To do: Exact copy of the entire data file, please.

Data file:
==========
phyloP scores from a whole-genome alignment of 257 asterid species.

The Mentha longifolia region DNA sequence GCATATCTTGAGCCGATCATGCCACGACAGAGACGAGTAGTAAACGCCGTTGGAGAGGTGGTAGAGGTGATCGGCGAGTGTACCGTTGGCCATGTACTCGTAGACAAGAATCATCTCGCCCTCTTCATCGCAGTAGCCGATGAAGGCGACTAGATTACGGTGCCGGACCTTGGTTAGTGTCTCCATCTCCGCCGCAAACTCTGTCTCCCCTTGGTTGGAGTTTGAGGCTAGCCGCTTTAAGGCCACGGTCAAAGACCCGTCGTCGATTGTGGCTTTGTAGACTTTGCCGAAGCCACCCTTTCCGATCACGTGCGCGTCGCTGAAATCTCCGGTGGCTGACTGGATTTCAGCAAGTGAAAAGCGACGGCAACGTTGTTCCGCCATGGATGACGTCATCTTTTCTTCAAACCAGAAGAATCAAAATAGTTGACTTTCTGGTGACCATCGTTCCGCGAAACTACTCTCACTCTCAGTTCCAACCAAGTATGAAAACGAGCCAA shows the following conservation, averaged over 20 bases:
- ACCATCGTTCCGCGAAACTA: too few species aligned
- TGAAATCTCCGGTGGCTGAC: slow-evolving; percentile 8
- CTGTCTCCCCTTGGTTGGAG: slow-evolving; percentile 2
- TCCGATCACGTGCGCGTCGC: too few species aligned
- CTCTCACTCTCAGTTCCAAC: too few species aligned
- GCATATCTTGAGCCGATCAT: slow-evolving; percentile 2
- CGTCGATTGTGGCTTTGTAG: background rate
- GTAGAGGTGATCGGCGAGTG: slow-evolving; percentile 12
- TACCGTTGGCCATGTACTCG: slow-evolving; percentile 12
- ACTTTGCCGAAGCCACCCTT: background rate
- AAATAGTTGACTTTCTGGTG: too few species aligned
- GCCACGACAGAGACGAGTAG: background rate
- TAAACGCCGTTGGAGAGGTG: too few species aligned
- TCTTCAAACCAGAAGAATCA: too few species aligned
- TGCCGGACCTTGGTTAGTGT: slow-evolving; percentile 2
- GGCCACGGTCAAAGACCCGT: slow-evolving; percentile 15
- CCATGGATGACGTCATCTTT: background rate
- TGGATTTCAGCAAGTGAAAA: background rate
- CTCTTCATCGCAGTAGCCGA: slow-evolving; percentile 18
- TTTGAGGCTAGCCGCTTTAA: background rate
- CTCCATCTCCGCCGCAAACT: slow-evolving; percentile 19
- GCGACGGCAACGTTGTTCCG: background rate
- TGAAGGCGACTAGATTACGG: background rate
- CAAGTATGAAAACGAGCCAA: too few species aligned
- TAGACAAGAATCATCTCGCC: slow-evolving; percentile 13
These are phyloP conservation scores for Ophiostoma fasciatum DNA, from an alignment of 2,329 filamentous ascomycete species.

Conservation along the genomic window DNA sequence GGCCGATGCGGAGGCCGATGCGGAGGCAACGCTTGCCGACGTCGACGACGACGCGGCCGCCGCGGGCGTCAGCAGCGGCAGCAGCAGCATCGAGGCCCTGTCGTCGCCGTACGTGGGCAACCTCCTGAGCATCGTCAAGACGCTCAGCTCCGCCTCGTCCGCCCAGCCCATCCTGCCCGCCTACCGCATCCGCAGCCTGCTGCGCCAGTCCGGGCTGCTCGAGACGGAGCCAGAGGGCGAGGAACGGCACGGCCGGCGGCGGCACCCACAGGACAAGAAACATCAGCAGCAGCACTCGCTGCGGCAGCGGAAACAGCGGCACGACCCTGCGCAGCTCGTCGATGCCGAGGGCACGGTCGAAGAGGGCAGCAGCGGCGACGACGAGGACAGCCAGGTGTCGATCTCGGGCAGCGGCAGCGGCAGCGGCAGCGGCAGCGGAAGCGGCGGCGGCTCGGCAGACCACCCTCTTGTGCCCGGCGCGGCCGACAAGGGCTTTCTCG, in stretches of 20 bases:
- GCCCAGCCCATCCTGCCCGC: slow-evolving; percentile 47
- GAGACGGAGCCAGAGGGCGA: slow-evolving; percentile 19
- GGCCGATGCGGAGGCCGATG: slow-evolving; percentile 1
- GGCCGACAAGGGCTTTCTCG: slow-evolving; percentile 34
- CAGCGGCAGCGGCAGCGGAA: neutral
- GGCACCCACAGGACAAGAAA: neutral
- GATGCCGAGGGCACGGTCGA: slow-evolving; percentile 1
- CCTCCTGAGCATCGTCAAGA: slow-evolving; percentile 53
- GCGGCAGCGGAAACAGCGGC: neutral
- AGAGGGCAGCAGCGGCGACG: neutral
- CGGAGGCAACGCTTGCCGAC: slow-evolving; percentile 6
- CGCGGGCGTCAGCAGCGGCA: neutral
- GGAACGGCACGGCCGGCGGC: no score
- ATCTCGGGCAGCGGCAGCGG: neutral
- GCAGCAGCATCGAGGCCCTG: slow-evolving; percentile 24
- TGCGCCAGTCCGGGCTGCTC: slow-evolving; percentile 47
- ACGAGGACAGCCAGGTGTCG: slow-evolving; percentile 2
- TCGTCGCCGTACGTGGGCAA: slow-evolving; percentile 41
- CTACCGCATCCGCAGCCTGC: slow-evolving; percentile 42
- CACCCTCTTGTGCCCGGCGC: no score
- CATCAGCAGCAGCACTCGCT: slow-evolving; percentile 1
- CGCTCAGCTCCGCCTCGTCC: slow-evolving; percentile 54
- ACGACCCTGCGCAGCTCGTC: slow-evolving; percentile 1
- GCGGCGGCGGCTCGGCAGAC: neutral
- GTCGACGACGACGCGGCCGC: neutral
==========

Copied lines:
phyloP scores from a whole-genome alignment of 257 asterid species.

The Mentha longifolia region DNA sequence GCATATCTTGAGCCGATCATGCCACGACAGAGACGAGTAGTAAACGCCGTTGGAGAGGTGGTAGAGGTGATCGGCGAGTGTACCGTTGGCCATGTACTCGTAGACAAGAATCATCTCGCCCTCTTCATCGCAGTAGCCGATGAAGGCGACTAGATTACGGTGCCGGACCTTGGTTAGTGTCTCCATCTCCGCCGCAAACTCTGTCTCCCCTTGGTTGGAGTTTGAGGCTAGCCGCTTTAAGGCCACGGTCAAAGACCCGTCGTCGATTGTGGCTTTGTAGACTTTGCCGAAGCCACCCTTTCCGATCACGTGCGCGTCGCTGAAATCTCCGGTGGCTGACTGGATTTCAGCAAGTGAAAAGCGACGGCAACGTTGTTCCGCCATGGATGACGTCATCTTTTCTTCAAACCAGAAGAATCAAAATAGTTGACTTTCTGGTGACCATCGTTCCGCGAAACTACTCTCACTCTCAGTTCCAACCAAGTATGAAAACGAGCCAA shows the following conservation, averaged over 20 bases:
- ACCATCGTTCCGCGAAACTA: too few species aligned
- TGAAATCTCCGGTGGCTGAC: slow-evolving; percentile 8
- CTGTCTCCCCTTGGTTGGAG: slow-evolving; percentile 2
- TCCGATCACGTGCGCGTCGC: too few species aligned
- CTCTCACTCTCAGTTCCAAC: too few species aligned
- GCATATCTTGAGCCGATCAT: slow-evolving; percentile 2
- CGTCGATTGTGGCTTTGTAG: background rate
- GTAGAGGTGATCGGCGAGTG: slow-evolving; percentile 12
- TACCGTTGGCCATGTACTCG: slow-evolving; percentile 12
- ACTTTGCCGAAGCCACCCTT: background rate
- AAATAGTTGACTTTCTGGTG: too few species aligned
- GCCACGACAGAGACGAGTAG: background rate
- TAAACGCCGTTGGAGAGGTG: too few species aligned
- TCTTCAAACCAGAAGAATCA: too few species aligned
- TGCCGGACCTTGGTTAGTGT: slow-evolving; percentile 2
- GGCCACGGTCAAAGACCCGT: slow-evolving; percentile 15
- CCATGGATGACGTCATCTTT: background rate
- TGGATTTCAGCAAGTGAAAA: background rate
- CTCTTCATCGCAGTAGCCGA: slow-evolving; percentile 18
- TTTGAGGCTAGCCGCTTTAA: background rate
- CTCCATCTCCGCCGCAAACT: slow-evolving; percentile 19
- GCGACGGCAACGTTGTTCCG: background rate
- TGAAGGCGACTAGATTACGG: background rate
- CAAGTATGAAAACGAGCCAA: too few species aligned
- TAGACAAGAATCATCTCGCC: slow-evolving; percentile 13
These are phyloP conservation scores for Ophiostoma fasciatum DNA, from an alignment of 2,329 filamentous ascomycete species.

Conservation along the genomic window DNA sequence GGCCGATGCGGAGGCCGATGCGGAGGCAACGCTTGCCGACGTCGACGACGACGCGGCCGCCGCGGGCGTCAGCAGCGGCAGCAGCAGCATCGAGGCCCTGTCGTCGCCGTACGTGGGCAACCTCCTGAGCATCGTCAAGACGCTCAGCTCCGCCTCGTCCGCCCAGCCCATCCTGCCCGCCTACCGCATCCGCAGCCTGCTGCGCCAGTCCGGGCTGCTCGAGACGGAGCCAGAGGGCGAGGAACGGCACGGCCGGCGGCGGCACCCACAGGACAAGAAACATCAGCAGCAGCACTCGCTGCGGCAGCGGAAACAGCGGCACGACCCTGCGCAGCTCGTCGATGCCGAGGGCACGGTCGAAGAGGGCAGCAGCGGCGACGACGAGGACAGCCAGGTGTCGATCTCGGGCAGCGGCAGCGGCAGCGGCAGCGGCAGCGGAAGCGGCGGCGGCTCGGCAGACCACCCTCTTGTGCCCGGCGCGGCCGACAAGGGCTTTCTCG, in stretches of 20 bases:
- GCCCAGCCCATCCTGCCCGC: slow-evolving; percentile 47
- GAGACGGAGCCAGAGGGCGA: slow-evolving; percentile 19
- GGCCGATGCGGAGGCCGATG: slow-evolving; percentile 1
- GGCCGACAAGGGCTTTCTCG: slow-evolving; percentile 34
- CAGCGGCAGCGGCAGCGGAA: neutral
- GGCACCCACAGGACAAGAAA: neutral
- GATGCCGAGGGCACGGTCGA: slow-evolving; percentile 1
- CCTCCTGAGCATCGTCAAGA: slow-evolving; percentile 53
- GCGGCAGCGGAAACAGCGGC: neutral
- AGAGGGCAGCAGCGGCGACG: neutral
- CGGAGGCAACGCTTGCCGAC: slow-evolving; percentile 6
- CGCGGGCGTCAGCAGCGGCA: neutral
- GGAACGGCACGGCCGGCGGC: no score
- ATCTCGGGCAGCGGCAGCGG: neutral
- GCAGCAGCATCGAGGCCCTG: slow-evolving; percentile 24
- TGCGCCAGTCCGGGCTGCTC: slow-evolving; percentile 47
- ACGAGGACAGCCAGGTGTCG: slow-evolving; percentile 2
- TCGTCGCCGTACGTGGGCAA: slow-evolving; percentile 41
- CTACCGCATCCGCAGCCTGC: slow-evolving; percentile 42
- CACCCTCTTGTGCCCGGCGC: no score
- CATCAGCAGCAGCACTCGCT: slow-evolving; percentile 1
- CGCTCAGCTCCGCCTCGTCC: slow-evolving; percentile 54
- ACGACCCTGCGCAGCTCGTC: slow-evolving; percentile 1
- GCGGCGGCGGCTCGGCAGAC: neutral
- GTCGACGACGACGCGGCCGC: neutral